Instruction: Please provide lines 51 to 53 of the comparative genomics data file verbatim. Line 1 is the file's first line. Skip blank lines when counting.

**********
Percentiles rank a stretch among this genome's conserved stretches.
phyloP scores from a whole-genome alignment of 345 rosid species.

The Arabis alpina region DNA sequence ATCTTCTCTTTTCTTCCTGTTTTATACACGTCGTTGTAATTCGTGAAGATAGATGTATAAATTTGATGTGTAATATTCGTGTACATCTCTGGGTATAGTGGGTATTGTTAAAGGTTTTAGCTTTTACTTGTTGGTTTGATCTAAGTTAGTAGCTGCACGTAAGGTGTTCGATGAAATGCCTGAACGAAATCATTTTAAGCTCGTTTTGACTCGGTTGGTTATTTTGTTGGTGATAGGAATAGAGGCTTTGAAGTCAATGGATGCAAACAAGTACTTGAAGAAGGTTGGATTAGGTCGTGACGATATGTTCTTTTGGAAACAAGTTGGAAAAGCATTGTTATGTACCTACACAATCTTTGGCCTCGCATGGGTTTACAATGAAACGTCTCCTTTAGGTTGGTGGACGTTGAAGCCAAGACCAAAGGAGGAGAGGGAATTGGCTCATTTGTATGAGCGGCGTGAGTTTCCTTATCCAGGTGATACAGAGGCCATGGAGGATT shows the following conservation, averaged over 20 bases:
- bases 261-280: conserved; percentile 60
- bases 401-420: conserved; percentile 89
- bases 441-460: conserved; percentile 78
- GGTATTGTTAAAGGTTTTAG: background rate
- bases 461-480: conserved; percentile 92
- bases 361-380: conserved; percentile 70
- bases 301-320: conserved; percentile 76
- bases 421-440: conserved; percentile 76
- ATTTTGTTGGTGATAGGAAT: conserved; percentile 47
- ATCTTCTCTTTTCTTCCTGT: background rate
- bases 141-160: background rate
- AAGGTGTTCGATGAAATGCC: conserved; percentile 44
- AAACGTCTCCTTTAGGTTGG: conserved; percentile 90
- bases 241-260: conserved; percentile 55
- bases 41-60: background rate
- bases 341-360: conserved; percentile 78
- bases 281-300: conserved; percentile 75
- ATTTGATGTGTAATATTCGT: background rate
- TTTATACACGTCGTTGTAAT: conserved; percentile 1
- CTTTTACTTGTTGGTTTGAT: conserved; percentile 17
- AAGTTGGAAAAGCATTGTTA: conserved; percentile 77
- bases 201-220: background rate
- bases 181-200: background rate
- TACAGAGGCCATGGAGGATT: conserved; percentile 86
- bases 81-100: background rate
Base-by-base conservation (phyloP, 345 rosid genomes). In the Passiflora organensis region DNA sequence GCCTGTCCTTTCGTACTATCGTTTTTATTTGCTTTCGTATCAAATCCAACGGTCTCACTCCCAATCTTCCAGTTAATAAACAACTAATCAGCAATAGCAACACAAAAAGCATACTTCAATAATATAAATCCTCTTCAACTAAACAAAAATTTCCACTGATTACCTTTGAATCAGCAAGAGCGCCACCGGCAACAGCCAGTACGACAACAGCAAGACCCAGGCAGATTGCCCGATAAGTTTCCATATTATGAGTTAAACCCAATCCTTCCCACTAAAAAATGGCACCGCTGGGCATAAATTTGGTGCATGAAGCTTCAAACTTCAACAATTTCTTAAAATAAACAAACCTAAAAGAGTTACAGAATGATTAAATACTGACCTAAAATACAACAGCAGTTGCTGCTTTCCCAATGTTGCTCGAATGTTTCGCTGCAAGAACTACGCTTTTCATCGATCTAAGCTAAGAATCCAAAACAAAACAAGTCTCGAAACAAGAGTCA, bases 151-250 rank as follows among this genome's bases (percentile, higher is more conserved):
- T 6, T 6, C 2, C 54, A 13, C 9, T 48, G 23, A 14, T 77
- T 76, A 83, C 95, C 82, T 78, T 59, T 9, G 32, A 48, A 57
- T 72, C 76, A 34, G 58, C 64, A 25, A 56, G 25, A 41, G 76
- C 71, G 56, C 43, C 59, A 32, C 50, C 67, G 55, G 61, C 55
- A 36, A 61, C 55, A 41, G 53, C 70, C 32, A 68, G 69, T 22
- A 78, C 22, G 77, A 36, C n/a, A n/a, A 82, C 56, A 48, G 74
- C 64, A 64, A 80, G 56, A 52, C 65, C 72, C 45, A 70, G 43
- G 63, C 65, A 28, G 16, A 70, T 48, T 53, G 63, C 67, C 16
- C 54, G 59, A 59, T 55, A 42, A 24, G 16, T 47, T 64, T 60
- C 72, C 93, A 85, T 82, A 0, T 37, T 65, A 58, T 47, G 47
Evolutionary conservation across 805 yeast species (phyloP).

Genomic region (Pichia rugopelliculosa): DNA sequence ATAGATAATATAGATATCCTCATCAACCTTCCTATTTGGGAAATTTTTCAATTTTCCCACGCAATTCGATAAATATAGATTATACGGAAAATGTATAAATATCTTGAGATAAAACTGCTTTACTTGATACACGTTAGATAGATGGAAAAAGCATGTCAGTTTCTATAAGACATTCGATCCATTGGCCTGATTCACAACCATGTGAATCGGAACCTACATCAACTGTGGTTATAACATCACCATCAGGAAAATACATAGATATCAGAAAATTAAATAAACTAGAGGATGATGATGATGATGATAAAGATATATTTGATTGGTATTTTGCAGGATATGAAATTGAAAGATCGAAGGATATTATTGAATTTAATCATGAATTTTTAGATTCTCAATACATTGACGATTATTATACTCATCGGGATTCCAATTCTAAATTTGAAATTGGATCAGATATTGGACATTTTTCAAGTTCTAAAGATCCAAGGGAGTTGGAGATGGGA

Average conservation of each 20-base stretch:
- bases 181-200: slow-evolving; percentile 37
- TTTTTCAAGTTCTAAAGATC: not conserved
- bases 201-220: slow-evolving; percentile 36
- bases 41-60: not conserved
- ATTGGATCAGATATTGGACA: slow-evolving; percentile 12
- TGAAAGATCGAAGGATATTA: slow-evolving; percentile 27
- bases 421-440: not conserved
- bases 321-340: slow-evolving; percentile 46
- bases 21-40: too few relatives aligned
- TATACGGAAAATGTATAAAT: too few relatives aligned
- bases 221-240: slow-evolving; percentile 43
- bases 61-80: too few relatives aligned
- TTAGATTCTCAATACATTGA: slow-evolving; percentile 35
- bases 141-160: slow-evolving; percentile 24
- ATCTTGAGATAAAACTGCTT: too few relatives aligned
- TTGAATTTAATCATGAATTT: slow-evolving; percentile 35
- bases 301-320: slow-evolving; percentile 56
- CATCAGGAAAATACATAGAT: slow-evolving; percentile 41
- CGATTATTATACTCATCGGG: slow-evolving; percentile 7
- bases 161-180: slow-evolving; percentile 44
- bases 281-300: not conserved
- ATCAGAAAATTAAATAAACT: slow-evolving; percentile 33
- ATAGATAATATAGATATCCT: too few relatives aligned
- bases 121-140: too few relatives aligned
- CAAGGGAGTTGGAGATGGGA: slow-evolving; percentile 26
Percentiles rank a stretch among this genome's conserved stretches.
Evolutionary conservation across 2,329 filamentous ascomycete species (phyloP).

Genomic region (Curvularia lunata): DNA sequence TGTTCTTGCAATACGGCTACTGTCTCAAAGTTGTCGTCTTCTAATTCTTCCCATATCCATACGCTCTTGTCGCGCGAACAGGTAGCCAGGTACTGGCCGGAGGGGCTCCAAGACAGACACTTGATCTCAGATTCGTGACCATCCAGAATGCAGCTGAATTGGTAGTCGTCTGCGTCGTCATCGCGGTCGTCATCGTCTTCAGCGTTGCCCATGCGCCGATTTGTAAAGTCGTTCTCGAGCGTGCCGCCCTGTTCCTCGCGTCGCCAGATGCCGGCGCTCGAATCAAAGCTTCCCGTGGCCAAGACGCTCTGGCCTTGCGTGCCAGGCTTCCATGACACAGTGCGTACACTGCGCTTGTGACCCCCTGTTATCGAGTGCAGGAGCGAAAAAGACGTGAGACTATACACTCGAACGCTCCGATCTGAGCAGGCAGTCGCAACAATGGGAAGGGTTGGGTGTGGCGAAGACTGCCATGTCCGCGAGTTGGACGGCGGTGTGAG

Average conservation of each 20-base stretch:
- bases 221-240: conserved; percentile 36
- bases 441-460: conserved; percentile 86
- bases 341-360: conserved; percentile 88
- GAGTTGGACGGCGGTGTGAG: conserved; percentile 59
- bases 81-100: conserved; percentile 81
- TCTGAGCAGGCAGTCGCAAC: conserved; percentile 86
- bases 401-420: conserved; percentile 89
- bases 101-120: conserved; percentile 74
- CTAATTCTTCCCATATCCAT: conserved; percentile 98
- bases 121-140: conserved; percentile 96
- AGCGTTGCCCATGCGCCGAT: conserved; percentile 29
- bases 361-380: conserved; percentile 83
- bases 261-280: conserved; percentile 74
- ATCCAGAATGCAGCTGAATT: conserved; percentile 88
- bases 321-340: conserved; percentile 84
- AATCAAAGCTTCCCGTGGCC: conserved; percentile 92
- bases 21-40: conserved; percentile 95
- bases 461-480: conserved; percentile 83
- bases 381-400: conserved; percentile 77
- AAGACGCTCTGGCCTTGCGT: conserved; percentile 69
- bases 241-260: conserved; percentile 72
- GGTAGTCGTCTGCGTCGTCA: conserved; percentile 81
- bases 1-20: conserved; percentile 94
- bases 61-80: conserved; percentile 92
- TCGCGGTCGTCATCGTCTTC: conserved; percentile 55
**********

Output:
- bases 21-40: too few relatives aligned
- TATACGGAAAATGTATAAAT: too few relatives aligned
- bases 221-240: slow-evolving; percentile 43